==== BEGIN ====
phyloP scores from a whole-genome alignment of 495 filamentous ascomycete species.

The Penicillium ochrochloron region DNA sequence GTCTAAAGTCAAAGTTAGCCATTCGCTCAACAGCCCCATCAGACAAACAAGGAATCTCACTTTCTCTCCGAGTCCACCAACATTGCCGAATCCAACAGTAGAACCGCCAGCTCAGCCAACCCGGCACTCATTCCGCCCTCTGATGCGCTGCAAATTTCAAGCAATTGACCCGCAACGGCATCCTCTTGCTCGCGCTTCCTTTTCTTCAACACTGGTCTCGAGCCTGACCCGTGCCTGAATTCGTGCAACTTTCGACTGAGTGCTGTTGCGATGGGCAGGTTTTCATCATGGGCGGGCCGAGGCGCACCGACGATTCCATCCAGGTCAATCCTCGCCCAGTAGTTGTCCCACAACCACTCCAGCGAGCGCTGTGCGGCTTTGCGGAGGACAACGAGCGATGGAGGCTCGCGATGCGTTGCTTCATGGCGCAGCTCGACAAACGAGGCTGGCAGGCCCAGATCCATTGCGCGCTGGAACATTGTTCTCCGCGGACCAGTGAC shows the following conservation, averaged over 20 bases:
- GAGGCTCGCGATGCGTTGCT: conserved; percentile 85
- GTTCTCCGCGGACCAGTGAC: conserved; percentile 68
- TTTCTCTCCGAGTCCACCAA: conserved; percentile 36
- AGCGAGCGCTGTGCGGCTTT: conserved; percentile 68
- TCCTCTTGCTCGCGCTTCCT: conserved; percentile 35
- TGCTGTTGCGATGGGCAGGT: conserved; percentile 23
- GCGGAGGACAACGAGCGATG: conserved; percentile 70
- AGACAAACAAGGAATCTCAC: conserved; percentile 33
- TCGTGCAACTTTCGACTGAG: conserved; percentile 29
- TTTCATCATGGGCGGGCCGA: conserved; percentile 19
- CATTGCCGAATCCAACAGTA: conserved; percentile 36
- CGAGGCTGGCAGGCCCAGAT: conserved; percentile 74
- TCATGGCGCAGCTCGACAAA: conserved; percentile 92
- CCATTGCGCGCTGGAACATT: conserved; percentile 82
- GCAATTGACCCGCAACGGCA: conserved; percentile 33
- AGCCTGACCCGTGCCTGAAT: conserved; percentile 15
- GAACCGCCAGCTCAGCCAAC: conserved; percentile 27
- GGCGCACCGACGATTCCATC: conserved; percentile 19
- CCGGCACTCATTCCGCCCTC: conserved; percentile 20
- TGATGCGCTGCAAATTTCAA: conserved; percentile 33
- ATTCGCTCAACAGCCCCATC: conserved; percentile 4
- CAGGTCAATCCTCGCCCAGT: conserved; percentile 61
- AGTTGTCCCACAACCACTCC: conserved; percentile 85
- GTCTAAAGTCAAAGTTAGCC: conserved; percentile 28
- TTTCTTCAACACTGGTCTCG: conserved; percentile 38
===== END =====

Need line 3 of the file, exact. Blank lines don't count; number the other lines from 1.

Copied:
- GAGGCTCGCGATGCGTTGCT: conserved; percentile 85